Wade on Birmingham

Sidewalk 2008: All politics is local


Movie review: ‘Crawford’

By Stacy Vance

George and Laura Bush moved into Crawford, Texas, population 700, during his bid for the presidency in 1999. Soon after they settled in at the Prairie Chapel Ranch, the panoramas of open fields, endless skies, horses and haystacks of Crawford began to emerge in the national media.

CrawfordWhen introduced to the people of “Crawford,” we learn about their lives before we learn about their politics, allowing us to view them as individuals first. The documentary isn’t without some bias, but it’s ultimately a story about everyday people thrown into extraordinary circumstances.

The film screens Saturday at the Sidewalk Moving Picture Festival.


Director David Modigliani takes us through life in Crawford during Bush’s terms in the White House. We see the President patting his neighbors on the shoulders, chopping cedar in his own back yard and giving the graduation speech to a packed Crawford High. Billboards of the couple’s faces welcome visitors, the perfect backdrop a simple American town. But things become a lot more complicated.

The cast of locals includes a Baptist preacher, high schoolers, a history teacher, domino-playing elders, a coffee shop owner, a horse farmer, and an entrepreneur selling Bush collectibles. It may seem like a stereotypical setup of simple characters in a simple town, but the residents here are much more complex.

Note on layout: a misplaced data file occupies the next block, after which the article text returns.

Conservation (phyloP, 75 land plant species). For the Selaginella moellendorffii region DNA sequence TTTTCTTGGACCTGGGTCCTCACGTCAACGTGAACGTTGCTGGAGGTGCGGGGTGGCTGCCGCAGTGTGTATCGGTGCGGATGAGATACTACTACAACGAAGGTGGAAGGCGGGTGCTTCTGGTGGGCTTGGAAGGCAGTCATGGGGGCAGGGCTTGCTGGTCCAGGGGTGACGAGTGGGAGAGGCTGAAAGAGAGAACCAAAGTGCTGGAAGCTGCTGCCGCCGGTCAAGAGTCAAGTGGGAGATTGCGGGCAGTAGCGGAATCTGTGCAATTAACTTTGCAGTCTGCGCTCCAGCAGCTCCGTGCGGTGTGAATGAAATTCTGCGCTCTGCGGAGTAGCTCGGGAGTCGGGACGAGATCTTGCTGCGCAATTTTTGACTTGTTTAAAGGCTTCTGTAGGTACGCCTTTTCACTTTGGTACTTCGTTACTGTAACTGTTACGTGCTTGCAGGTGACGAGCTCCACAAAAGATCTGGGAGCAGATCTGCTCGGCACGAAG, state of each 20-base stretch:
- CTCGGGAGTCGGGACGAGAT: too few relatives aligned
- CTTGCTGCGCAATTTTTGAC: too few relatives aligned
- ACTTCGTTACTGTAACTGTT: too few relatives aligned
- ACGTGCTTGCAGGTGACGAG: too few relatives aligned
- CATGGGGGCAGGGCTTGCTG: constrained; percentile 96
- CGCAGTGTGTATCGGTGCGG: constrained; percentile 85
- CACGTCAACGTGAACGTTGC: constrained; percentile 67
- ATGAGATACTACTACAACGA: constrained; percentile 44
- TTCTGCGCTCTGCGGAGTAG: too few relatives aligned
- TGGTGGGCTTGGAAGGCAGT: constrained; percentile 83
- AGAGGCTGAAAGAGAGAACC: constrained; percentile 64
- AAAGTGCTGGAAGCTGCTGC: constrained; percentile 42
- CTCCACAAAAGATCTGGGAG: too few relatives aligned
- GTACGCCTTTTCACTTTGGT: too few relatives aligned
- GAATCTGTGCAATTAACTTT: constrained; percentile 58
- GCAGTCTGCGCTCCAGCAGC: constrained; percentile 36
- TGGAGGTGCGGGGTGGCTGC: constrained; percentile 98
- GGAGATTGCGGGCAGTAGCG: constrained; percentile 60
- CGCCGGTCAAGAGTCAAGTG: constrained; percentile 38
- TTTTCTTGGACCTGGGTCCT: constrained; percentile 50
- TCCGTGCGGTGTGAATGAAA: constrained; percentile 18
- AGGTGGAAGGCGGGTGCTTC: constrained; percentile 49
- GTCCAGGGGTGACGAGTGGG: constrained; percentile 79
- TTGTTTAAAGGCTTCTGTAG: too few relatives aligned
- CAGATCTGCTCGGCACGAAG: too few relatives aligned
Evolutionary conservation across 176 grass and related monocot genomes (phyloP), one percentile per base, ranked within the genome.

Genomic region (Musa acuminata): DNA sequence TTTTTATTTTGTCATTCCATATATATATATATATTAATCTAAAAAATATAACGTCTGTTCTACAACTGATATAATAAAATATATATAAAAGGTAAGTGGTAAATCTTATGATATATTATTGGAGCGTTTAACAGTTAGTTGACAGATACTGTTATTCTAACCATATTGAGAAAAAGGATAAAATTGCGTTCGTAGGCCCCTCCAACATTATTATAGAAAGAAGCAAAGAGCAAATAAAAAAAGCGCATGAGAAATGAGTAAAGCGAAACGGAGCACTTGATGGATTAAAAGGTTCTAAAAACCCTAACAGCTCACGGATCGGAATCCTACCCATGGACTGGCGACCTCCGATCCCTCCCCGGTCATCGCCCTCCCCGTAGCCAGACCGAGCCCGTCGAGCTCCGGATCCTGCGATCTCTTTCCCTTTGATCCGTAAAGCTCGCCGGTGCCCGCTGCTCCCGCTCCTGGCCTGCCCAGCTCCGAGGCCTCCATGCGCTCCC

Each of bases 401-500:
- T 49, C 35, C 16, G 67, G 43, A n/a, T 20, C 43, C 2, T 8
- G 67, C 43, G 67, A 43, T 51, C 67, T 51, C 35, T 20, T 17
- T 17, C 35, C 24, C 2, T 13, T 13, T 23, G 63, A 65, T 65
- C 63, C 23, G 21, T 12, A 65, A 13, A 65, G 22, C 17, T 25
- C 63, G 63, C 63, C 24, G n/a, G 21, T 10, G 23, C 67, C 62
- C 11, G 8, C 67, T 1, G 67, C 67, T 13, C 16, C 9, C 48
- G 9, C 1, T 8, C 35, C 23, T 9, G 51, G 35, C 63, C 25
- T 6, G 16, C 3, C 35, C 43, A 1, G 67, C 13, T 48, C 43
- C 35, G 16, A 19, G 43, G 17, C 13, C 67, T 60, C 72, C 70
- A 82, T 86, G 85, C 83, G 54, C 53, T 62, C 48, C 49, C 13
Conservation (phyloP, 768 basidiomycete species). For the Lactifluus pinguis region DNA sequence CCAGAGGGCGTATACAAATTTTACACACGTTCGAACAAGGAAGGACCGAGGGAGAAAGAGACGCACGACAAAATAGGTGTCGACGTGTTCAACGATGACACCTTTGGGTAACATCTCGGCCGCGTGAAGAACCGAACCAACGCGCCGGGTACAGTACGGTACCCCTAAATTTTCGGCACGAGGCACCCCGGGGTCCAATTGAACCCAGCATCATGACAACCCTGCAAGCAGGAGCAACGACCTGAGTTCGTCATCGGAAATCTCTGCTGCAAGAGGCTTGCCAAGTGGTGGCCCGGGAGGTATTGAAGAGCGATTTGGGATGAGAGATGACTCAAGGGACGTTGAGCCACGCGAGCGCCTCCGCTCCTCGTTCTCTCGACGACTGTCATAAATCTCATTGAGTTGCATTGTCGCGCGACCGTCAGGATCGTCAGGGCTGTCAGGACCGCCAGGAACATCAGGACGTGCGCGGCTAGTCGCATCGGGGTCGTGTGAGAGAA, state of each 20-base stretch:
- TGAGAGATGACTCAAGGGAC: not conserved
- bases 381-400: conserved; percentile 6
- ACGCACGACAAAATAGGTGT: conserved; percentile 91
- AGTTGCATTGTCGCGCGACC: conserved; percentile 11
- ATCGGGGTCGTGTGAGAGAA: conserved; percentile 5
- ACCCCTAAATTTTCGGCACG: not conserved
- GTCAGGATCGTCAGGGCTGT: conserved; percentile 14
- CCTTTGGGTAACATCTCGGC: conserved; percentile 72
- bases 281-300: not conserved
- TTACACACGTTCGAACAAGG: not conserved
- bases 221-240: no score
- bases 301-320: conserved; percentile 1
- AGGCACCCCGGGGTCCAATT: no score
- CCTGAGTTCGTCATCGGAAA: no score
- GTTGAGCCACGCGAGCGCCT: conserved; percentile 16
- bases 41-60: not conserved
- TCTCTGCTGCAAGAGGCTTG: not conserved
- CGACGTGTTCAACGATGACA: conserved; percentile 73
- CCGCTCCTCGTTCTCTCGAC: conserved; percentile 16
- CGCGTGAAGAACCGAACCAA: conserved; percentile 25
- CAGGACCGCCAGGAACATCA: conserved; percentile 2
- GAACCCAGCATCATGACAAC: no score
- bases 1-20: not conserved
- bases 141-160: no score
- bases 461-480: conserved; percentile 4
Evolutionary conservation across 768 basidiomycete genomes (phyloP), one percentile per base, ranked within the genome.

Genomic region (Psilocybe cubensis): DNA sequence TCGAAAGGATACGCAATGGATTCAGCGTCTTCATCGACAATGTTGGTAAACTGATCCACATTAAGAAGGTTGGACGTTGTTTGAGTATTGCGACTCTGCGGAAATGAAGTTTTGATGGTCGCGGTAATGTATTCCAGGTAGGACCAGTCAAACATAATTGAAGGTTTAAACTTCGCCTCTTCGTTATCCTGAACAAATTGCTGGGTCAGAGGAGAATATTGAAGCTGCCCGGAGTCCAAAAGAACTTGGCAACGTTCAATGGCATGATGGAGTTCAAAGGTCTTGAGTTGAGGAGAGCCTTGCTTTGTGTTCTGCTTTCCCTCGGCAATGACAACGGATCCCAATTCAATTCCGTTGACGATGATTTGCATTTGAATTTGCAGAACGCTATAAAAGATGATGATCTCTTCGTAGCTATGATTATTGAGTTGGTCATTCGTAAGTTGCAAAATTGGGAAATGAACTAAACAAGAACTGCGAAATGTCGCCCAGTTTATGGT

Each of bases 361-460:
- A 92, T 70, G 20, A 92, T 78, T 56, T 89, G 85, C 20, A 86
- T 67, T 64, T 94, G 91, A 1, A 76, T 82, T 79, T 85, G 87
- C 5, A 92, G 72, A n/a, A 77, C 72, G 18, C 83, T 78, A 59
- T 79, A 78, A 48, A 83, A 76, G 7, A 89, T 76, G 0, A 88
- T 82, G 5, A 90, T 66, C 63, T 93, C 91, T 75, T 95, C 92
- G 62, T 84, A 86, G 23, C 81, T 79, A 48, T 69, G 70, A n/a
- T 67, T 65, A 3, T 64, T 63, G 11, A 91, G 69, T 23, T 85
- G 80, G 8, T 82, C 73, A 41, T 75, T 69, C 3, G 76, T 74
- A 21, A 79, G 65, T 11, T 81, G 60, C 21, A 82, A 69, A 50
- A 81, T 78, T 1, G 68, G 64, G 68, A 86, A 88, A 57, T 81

As the residents welcome their new celebrity neighbor, they’re suddenly sharing a lunch table with dignitaries such as Vladimir Putin, Colin Powell and Birmingham native Condoleezza Rice. The influx of tourists and visitors creates an economic boom for Crawford’s depressed economy. The excitement level runs high, as this former nowhere becomes part of the political scene.

The heady celebrity diminishes as the Iraq war brings trouble into town. Cindy Sheehan and fellow protesters move in, determined to get attention on Bush’s home turf. The Crawford Peace House opens as a meeting hall for those in opposition to the war. The townfolk are thrust first-hand into the rising tensions.

History teacher Misti Turberville sees it as an opportunity for her students to question their beliefs. Two horse farmers become downright hostile with the protesters who won’t go away. This diversity surprisingly emerges as a microcosm of what’s happening around the nation, making for an absorbing storyline.

Notably absent in later years is Bush himself, appearing mostly as the creepy lifesize likenesses all around town. At times, the filmmakers stray from presidential pursuits to capture some personal events with the residents. Though the crew remains behind the camera, I get the impression they became more like neighbors in Crawford than the president ever did.

“Crawford” provides a different take on the Bush administration: through the eyes of a town that becomes accountable for a famous neighbor it hardly knows.

So will a “For Sale” sign appear at the Prairie Chapel Ranch soon? I picture the residents — supporters and otherwise — sitting on their now-quiet front porches, wondering the same thing.

stacy vanceStacy Vance — who worked as an actress and crew member on the Birmingham-based feature “Killing Christian” — is a sales rep for Raypress Corporation, a local specialty label company.

“Crawford” will screen at 6 p.m. Saturday at McWane Science Center.


• • •

Action! Complete Sidewalk Festival coverage.

Leave a Yip

Subscribe without commenting